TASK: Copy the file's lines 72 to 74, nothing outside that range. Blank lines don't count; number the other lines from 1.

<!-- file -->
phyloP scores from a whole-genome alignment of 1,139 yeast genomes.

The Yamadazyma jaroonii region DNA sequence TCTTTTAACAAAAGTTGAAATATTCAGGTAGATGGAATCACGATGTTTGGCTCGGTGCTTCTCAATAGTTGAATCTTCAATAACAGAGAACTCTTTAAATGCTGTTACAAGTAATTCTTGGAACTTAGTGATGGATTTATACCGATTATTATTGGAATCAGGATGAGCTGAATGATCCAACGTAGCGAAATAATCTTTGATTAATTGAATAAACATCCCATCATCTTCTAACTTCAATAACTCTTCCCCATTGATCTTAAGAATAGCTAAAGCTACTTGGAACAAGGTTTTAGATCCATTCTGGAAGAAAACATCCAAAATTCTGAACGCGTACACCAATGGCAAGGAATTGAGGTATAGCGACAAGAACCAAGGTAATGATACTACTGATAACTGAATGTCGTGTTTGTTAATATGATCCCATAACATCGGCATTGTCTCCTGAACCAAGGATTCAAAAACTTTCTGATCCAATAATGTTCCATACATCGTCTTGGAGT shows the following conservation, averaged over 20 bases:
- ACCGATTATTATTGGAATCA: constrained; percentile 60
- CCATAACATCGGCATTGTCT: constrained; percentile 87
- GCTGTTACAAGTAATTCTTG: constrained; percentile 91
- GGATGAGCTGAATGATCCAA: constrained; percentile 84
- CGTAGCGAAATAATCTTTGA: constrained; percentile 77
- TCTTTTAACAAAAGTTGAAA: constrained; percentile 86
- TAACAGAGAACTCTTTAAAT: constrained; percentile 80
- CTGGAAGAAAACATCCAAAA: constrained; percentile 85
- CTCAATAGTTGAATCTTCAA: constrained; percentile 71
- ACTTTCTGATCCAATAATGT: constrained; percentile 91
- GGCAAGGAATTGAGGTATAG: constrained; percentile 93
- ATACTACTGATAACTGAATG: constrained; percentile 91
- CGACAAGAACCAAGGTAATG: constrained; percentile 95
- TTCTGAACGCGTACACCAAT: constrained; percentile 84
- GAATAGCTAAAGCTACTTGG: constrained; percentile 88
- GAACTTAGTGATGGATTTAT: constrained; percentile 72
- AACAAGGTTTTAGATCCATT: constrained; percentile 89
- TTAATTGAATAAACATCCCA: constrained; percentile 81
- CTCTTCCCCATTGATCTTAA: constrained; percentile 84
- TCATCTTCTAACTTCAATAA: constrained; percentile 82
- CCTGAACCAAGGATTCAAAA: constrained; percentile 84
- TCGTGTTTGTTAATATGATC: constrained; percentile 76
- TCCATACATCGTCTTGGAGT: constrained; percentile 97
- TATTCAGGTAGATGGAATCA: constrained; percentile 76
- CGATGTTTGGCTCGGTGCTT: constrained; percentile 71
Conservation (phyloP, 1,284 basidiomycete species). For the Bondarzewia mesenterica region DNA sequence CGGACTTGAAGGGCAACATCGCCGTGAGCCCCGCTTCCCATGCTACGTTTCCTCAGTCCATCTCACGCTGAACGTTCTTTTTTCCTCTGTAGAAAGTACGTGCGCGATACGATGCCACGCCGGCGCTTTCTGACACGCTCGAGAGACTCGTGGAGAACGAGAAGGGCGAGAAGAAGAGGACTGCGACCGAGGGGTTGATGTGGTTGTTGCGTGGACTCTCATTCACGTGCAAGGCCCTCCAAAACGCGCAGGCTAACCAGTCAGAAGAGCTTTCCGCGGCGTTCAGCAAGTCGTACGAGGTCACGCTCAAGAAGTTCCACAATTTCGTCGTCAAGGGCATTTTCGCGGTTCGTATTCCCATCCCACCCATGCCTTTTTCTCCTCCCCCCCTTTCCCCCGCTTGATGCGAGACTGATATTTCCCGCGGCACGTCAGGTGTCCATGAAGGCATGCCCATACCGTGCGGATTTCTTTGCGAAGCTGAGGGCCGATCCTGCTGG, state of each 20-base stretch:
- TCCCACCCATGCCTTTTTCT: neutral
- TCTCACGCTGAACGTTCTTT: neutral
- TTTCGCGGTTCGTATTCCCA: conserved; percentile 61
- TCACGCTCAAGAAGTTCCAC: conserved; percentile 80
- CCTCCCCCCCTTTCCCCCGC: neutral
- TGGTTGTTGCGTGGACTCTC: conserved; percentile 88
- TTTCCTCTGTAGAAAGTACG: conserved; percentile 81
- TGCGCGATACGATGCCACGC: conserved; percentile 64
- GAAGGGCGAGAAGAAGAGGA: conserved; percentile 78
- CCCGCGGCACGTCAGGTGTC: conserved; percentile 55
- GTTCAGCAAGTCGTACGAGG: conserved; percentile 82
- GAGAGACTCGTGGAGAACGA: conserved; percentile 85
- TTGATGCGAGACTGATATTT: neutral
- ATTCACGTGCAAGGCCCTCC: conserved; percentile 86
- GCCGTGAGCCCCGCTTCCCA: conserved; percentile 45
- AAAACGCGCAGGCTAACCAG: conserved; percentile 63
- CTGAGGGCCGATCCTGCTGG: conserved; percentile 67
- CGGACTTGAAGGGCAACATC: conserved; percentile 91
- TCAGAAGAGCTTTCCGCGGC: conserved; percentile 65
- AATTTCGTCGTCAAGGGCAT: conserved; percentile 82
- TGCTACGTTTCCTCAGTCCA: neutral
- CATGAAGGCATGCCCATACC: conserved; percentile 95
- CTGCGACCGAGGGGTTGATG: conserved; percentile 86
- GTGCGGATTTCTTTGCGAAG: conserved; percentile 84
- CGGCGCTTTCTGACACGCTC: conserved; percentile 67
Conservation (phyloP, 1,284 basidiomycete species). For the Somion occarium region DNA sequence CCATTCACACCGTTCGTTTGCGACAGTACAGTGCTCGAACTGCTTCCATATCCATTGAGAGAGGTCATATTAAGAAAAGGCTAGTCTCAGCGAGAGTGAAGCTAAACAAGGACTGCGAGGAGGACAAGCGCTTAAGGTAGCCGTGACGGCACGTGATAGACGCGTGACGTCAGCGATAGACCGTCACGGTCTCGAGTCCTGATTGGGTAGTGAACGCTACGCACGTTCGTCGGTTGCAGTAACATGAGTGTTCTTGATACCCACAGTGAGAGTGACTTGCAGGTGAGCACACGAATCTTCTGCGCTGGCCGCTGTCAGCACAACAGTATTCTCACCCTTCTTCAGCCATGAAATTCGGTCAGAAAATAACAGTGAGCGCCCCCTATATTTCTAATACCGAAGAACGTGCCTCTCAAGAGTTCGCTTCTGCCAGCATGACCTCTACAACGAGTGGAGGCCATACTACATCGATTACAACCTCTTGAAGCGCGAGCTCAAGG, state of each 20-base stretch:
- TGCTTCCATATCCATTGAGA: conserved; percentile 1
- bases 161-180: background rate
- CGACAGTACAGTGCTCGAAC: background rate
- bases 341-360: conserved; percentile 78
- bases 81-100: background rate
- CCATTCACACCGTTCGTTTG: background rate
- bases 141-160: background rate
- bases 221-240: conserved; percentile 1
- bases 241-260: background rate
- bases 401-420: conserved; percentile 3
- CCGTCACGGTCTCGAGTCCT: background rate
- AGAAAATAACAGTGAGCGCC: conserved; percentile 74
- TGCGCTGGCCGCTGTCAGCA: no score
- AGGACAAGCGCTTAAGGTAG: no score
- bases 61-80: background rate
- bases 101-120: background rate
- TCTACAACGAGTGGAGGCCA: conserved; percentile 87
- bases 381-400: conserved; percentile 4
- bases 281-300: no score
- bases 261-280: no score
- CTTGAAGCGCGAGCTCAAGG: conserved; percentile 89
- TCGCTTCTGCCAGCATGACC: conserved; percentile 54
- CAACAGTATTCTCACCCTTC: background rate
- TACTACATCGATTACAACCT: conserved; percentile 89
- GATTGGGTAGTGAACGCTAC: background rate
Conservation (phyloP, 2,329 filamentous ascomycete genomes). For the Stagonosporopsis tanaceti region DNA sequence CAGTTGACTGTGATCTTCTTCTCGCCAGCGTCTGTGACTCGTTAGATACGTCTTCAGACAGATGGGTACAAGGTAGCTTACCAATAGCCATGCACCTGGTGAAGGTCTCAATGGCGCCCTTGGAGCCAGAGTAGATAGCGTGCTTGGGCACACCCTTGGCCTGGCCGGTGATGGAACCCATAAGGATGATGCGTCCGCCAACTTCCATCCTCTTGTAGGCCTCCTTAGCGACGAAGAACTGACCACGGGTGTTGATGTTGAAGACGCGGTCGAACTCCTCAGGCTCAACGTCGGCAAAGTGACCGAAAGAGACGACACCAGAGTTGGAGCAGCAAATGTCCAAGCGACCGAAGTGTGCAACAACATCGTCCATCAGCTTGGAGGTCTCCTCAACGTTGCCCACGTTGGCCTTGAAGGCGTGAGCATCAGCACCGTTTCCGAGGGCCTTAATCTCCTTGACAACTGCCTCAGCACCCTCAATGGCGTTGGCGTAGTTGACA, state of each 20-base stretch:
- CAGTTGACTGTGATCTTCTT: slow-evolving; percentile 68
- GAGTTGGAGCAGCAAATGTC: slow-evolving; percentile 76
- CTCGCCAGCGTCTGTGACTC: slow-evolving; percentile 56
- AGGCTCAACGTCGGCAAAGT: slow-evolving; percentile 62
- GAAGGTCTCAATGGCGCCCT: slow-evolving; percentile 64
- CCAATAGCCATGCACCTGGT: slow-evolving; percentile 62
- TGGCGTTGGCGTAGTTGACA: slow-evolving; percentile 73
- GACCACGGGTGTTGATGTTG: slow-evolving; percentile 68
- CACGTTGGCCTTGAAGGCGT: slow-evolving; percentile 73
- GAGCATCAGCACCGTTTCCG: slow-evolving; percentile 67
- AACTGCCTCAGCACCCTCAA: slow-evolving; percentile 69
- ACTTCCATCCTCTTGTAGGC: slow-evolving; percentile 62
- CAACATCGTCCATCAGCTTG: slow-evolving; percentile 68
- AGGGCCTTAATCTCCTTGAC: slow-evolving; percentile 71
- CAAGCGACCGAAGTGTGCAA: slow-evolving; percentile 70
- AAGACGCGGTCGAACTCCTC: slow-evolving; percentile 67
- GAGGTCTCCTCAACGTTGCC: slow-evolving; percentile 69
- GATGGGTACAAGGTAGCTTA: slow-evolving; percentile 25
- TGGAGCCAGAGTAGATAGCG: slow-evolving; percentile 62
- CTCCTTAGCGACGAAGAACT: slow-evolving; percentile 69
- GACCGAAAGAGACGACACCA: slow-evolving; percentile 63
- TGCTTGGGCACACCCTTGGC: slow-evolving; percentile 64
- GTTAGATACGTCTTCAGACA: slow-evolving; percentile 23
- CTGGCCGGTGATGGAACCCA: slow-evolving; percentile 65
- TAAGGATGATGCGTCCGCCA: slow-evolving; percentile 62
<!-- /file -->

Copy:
- bases 381-400: conserved; percentile 4
- bases 281-300: no score
- bases 261-280: no score